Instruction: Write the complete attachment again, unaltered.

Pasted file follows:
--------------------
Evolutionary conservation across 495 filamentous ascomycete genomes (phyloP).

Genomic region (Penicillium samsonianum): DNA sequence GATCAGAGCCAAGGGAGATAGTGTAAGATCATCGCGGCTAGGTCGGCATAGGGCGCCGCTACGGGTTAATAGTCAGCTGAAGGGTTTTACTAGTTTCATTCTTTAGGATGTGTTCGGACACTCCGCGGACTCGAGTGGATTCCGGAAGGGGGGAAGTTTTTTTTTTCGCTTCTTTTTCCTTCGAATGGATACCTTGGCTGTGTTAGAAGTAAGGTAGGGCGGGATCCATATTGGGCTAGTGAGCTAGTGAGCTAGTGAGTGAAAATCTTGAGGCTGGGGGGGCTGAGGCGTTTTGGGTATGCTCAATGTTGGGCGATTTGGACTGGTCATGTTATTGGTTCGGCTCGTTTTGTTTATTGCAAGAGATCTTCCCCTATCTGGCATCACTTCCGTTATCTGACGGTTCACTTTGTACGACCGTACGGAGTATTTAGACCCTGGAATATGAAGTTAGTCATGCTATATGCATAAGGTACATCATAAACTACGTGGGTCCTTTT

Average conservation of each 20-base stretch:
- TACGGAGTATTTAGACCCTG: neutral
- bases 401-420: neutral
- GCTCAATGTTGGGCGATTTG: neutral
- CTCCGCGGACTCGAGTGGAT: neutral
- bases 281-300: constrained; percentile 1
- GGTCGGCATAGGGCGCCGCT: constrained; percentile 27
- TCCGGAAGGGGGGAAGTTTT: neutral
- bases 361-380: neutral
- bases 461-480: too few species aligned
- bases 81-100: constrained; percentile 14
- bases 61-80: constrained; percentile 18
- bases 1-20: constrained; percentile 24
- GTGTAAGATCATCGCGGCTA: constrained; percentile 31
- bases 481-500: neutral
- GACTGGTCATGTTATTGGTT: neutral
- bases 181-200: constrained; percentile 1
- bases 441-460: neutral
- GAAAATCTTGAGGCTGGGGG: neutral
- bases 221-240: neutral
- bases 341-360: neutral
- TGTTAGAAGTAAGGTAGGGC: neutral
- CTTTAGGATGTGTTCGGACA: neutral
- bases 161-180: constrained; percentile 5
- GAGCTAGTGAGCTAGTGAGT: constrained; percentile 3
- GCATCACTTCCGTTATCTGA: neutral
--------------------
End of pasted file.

Evolutionary conservation across 495 filamentous ascomycete genomes (phyloP).

Genomic region (Penicillium samsonianum): DNA sequence GATCAGAGCCAAGGGAGATAGTGTAAGATCATCGCGGCTAGGTCGGCATAGGGCGCCGCTACGGGTTAATAGTCAGCTGAAGGGTTTTACTAGTTTCATTCTTTAGGATGTGTTCGGACACTCCGCGGACTCGAGTGGATTCCGGAAGGGGGGAAGTTTTTTTTTTCGCTTCTTTTTCCTTCGAATGGATACCTTGGCTGTGTTAGAAGTAAGGTAGGGCGGGATCCATATTGGGCTAGTGAGCTAGTGAGCTAGTGAGTGAAAATCTTGAGGCTGGGGGGGCTGAGGCGTTTTGGGTATGCTCAATGTTGGGCGATTTGGACTGGTCATGTTATTGGTTCGGCTCGTTTTGTTTATTGCAAGAGATCTTCCCCTATCTGGCATCACTTCCGTTATCTGACGGTTCACTTTGTACGACCGTACGGAGTATTTAGACCCTGGAATATGAAGTTAGTCATGCTATATGCATAAGGTACATCATAAACTACGTGGGTCCTTTT

Average conservation of each 20-base stretch:
- TACGGAGTATTTAGACCCTG: neutral
- bases 401-420: neutral
- GCTCAATGTTGGGCGATTTG: neutral
- CTCCGCGGACTCGAGTGGAT: neutral
- bases 281-300: constrained; percentile 1
- GGTCGGCATAGGGCGCCGCT: constrained; percentile 27
- TCCGGAAGGGGGGAAGTTTT: neutral
- bases 361-380: neutral
- bases 461-480: too few species aligned
- bases 81-100: constrained; percentile 14
- bases 61-80: constrained; percentile 18
- bases 1-20: constrained; percentile 24
- GTGTAAGATCATCGCGGCTA: constrained; percentile 31
- bases 481-500: neutral
- GACTGGTCATGTTATTGGTT: neutral
- bases 181-200: constrained; percentile 1
- bases 441-460: neutral
- GAAAATCTTGAGGCTGGGGG: neutral
- bases 221-240: neutral
- bases 341-360: neutral
- TGTTAGAAGTAAGGTAGGGC: neutral
- CTTTAGGATGTGTTCGGACA: neutral
- bases 161-180: constrained; percentile 5
- GAGCTAGTGAGCTAGTGAGT: constrained; percentile 3
- GCATCACTTCCGTTATCTGA: neutral